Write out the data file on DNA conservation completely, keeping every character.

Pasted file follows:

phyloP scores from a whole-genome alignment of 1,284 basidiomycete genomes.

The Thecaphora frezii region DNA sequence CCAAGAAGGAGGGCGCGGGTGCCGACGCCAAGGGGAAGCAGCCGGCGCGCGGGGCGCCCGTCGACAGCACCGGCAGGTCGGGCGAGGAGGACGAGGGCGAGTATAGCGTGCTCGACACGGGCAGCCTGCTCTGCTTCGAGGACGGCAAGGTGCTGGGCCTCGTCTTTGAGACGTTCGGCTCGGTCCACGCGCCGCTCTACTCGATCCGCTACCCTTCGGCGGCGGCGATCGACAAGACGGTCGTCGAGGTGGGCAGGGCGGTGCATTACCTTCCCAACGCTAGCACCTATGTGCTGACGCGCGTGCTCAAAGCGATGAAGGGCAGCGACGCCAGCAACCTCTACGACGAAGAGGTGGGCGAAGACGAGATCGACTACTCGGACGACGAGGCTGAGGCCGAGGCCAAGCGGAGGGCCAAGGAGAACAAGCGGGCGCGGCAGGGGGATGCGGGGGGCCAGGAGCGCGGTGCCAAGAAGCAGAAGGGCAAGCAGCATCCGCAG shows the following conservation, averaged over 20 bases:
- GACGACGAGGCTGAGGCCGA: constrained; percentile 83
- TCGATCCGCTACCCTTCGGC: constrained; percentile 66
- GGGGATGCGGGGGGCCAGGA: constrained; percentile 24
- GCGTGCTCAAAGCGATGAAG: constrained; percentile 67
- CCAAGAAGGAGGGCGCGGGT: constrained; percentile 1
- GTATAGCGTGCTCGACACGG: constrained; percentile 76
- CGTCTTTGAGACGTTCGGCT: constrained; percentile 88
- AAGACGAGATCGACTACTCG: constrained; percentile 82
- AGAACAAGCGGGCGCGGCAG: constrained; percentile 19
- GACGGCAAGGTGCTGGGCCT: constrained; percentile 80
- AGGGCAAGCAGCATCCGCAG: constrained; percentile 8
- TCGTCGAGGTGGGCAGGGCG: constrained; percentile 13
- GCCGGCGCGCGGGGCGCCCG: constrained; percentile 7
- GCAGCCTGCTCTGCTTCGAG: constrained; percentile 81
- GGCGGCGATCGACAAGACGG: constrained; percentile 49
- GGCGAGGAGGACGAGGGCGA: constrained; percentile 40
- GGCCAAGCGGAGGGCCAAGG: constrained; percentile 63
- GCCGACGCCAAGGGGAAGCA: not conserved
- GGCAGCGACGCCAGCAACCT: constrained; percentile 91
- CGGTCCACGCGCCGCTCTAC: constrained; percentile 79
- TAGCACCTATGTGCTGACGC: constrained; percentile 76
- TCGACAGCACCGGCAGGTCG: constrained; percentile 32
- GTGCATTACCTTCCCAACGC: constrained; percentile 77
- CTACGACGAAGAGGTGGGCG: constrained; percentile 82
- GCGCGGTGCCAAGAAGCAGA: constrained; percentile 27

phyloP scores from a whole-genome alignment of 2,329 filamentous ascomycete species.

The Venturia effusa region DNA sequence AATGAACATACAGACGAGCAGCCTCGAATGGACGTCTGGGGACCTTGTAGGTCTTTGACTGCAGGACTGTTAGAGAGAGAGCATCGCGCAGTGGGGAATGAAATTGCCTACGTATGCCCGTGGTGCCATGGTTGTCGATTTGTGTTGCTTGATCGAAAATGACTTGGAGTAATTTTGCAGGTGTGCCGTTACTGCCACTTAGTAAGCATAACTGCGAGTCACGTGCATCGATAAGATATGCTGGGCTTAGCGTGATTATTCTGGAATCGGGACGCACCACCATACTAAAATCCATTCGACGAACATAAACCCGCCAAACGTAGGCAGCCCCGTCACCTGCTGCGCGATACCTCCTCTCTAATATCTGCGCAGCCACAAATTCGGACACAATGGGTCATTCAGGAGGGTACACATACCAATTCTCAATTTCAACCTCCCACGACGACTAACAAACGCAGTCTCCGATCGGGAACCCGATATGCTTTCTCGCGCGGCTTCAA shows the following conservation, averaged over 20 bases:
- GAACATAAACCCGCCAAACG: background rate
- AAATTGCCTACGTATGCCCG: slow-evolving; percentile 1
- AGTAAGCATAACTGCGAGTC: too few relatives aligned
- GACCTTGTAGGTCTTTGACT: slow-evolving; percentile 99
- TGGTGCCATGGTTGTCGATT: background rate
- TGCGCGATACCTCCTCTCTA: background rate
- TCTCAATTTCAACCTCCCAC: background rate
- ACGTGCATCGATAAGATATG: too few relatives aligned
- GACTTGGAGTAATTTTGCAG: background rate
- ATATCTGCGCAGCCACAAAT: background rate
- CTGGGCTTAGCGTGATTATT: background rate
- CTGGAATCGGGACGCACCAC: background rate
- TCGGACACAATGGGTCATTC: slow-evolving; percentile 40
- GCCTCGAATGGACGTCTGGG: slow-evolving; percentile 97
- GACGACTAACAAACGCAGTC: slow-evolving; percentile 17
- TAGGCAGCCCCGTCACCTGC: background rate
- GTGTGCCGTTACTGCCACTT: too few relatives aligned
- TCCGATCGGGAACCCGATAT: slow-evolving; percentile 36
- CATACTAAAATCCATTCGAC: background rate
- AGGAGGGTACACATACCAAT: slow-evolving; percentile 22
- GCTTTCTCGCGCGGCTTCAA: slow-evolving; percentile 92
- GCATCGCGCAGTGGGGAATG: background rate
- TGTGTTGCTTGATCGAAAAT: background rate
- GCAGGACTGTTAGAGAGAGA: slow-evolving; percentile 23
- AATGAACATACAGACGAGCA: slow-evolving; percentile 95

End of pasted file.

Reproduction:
phyloP scores from a whole-genome alignment of 1,284 basidiomycete genomes.

The Thecaphora frezii region DNA sequence CCAAGAAGGAGGGCGCGGGTGCCGACGCCAAGGGGAAGCAGCCGGCGCGCGGGGCGCCCGTCGACAGCACCGGCAGGTCGGGCGAGGAGGACGAGGGCGAGTATAGCGTGCTCGACACGGGCAGCCTGCTCTGCTTCGAGGACGGCAAGGTGCTGGGCCTCGTCTTTGAGACGTTCGGCTCGGTCCACGCGCCGCTCTACTCGATCCGCTACCCTTCGGCGGCGGCGATCGACAAGACGGTCGTCGAGGTGGGCAGGGCGGTGCATTACCTTCCCAACGCTAGCACCTATGTGCTGACGCGCGTGCTCAAAGCGATGAAGGGCAGCGACGCCAGCAACCTCTACGACGAAGAGGTGGGCGAAGACGAGATCGACTACTCGGACGACGAGGCTGAGGCCGAGGCCAAGCGGAGGGCCAAGGAGAACAAGCGGGCGCGGCAGGGGGATGCGGGGGGCCAGGAGCGCGGTGCCAAGAAGCAGAAGGGCAAGCAGCATCCGCAG shows the following conservation, averaged over 20 bases:
- GACGACGAGGCTGAGGCCGA: constrained; percentile 83
- TCGATCCGCTACCCTTCGGC: constrained; percentile 66
- GGGGATGCGGGGGGCCAGGA: constrained; percentile 24
- GCGTGCTCAAAGCGATGAAG: constrained; percentile 67
- CCAAGAAGGAGGGCGCGGGT: constrained; percentile 1
- GTATAGCGTGCTCGACACGG: constrained; percentile 76
- CGTCTTTGAGACGTTCGGCT: constrained; percentile 88
- AAGACGAGATCGACTACTCG: constrained; percentile 82
- AGAACAAGCGGGCGCGGCAG: constrained; percentile 19
- GACGGCAAGGTGCTGGGCCT: constrained; percentile 80
- AGGGCAAGCAGCATCCGCAG: constrained; percentile 8
- TCGTCGAGGTGGGCAGGGCG: constrained; percentile 13
- GCCGGCGCGCGGGGCGCCCG: constrained; percentile 7
- GCAGCCTGCTCTGCTTCGAG: constrained; percentile 81
- GGCGGCGATCGACAAGACGG: constrained; percentile 49
- GGCGAGGAGGACGAGGGCGA: constrained; percentile 40
- GGCCAAGCGGAGGGCCAAGG: constrained; percentile 63
- GCCGACGCCAAGGGGAAGCA: not conserved
- GGCAGCGACGCCAGCAACCT: constrained; percentile 91
- CGGTCCACGCGCCGCTCTAC: constrained; percentile 79
- TAGCACCTATGTGCTGACGC: constrained; percentile 76
- TCGACAGCACCGGCAGGTCG: constrained; percentile 32
- GTGCATTACCTTCCCAACGC: constrained; percentile 77
- CTACGACGAAGAGGTGGGCG: constrained; percentile 82
- GCGCGGTGCCAAGAAGCAGA: constrained; percentile 27

phyloP scores from a whole-genome alignment of 2,329 filamentous ascomycete species.

The Venturia effusa region DNA sequence AATGAACATACAGACGAGCAGCCTCGAATGGACGTCTGGGGACCTTGTAGGTCTTTGACTGCAGGACTGTTAGAGAGAGAGCATCGCGCAGTGGGGAATGAAATTGCCTACGTATGCCCGTGGTGCCATGGTTGTCGATTTGTGTTGCTTGATCGAAAATGACTTGGAGTAATTTTGCAGGTGTGCCGTTACTGCCACTTAGTAAGCATAACTGCGAGTCACGTGCATCGATAAGATATGCTGGGCTTAGCGTGATTATTCTGGAATCGGGACGCACCACCATACTAAAATCCATTCGACGAACATAAACCCGCCAAACGTAGGCAGCCCCGTCACCTGCTGCGCGATACCTCCTCTCTAATATCTGCGCAGCCACAAATTCGGACACAATGGGTCATTCAGGAGGGTACACATACCAATTCTCAATTTCAACCTCCCACGACGACTAACAAACGCAGTCTCCGATCGGGAACCCGATATGCTTTCTCGCGCGGCTTCAA shows the following conservation, averaged over 20 bases:
- GAACATAAACCCGCCAAACG: background rate
- AAATTGCCTACGTATGCCCG: slow-evolving; percentile 1
- AGTAAGCATAACTGCGAGTC: too few relatives aligned
- GACCTTGTAGGTCTTTGACT: slow-evolving; percentile 99
- TGGTGCCATGGTTGTCGATT: background rate
- TGCGCGATACCTCCTCTCTA: background rate
- TCTCAATTTCAACCTCCCAC: background rate
- ACGTGCATCGATAAGATATG: too few relatives aligned
- GACTTGGAGTAATTTTGCAG: background rate
- ATATCTGCGCAGCCACAAAT: background rate
- CTGGGCTTAGCGTGATTATT: background rate
- CTGGAATCGGGACGCACCAC: background rate
- TCGGACACAATGGGTCATTC: slow-evolving; percentile 40
- GCCTCGAATGGACGTCTGGG: slow-evolving; percentile 97
- GACGACTAACAAACGCAGTC: slow-evolving; percentile 17
- TAGGCAGCCCCGTCACCTGC: background rate
- GTGTGCCGTTACTGCCACTT: too few relatives aligned
- TCCGATCGGGAACCCGATAT: slow-evolving; percentile 36
- CATACTAAAATCCATTCGAC: background rate
- AGGAGGGTACACATACCAAT: slow-evolving; percentile 22
- GCTTTCTCGCGCGGCTTCAA: slow-evolving; percentile 92
- GCATCGCGCAGTGGGGAATG: background rate
- TGTGTTGCTTGATCGAAAAT: background rate
- GCAGGACTGTTAGAGAGAGA: slow-evolving; percentile 23
- AATGAACATACAGACGAGCA: slow-evolving; percentile 95